Let’s face it: the World Baseball Classic’s uphill climb as an event worth watching wouldn’t gain any momentum if Team USA ran away with it.
That’s why it has to be pretty exciting for MLB to see Puerto Rico advance past the U.S. and join the Dominican Republic, Japan and The Netherlands in the WBC semifinals. While baseball hardly needs a boost in the Dominican and Japan, it’s standing in Puerto Rico and Europe figures to get at least a modest boost thanks to this month’s tournament.
In the short term especially, it’s money more than talent than MLB is hoping to gain from Europe. But getting Puerto Rican kids more interested in baseball would be a nice boon for the league. It’s no coincidence that all of Puerto Rico’s stars on the field Thursday were over 30 years old. The only actual position prospect on the team is the Twins’ Eddie Rosario. And while I like Houston’s Xavier Cedeno as a lefty specialist, none of the pitchers would seem to have grand futures in MLB, either.
Puerto Rico just hasn’t produced much major league talent since MLB put its prospects into the draft. MLB teams can no longer set up there and develop the players themselves, as they’ve long done in the Dominican Republic. A nice run in the WBC isn’t going to undo all of the damage, but it’s a little something to try and build on.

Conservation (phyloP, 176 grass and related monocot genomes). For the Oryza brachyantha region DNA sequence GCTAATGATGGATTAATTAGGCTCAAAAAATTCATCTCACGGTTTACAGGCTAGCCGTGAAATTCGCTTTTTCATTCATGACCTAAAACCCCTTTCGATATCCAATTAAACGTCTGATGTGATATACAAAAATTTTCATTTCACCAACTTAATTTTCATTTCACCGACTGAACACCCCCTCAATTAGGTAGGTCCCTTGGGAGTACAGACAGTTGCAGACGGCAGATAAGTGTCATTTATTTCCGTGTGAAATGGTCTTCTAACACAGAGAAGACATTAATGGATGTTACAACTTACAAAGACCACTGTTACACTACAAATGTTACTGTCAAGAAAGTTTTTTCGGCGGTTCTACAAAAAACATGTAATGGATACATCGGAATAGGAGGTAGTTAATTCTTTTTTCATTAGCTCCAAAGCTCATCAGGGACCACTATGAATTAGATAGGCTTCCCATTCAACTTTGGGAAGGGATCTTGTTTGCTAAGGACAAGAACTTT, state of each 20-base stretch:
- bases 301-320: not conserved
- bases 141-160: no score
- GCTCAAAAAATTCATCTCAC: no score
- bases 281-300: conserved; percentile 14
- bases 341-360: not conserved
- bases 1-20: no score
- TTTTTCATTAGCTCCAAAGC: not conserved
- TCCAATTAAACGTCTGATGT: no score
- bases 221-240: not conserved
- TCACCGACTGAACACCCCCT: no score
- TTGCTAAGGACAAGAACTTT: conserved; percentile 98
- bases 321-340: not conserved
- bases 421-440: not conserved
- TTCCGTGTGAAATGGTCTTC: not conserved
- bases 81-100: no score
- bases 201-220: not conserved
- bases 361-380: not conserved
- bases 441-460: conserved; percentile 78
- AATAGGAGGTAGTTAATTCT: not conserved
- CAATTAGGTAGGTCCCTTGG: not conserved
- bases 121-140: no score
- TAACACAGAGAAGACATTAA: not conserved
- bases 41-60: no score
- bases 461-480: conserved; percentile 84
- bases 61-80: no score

The Dutch island of Curacao is already producing talent and even more kids there could be inspired to pick up a baseball as Andrelton Simmons, Jurickson Profar and Xander Bogaerts hopefully develop into major league stars. Throw in Baltimore’s Jonathan Schoop and The Netherlands’ infield could well rival the Dominican group come 2017.
As for the U.S. team, well, this was probably the best way for it to go down; it was competitive yet far from dominant. One imagines that the U.S. players will hear it from the Dominicans and Puerto Ricans in the clubhouse over these next several months. Whether that inspires a few more stars to suit up in 2017 remains to be seen; odds are the 2013 results will be largely forgotten a year from now. But I believe the next WBC will be viewed more favorably by the players. It’s not that we’ve gotten particularly high quality baseball from the teams, but we’ve seen a bunch of very competitive games and boisterous crowds. I think it’s the case that some of the guys who opted out — the Mike Trouts, Bryce Harpers and Prince Fielders — have watched these games and felt like they’re missing out.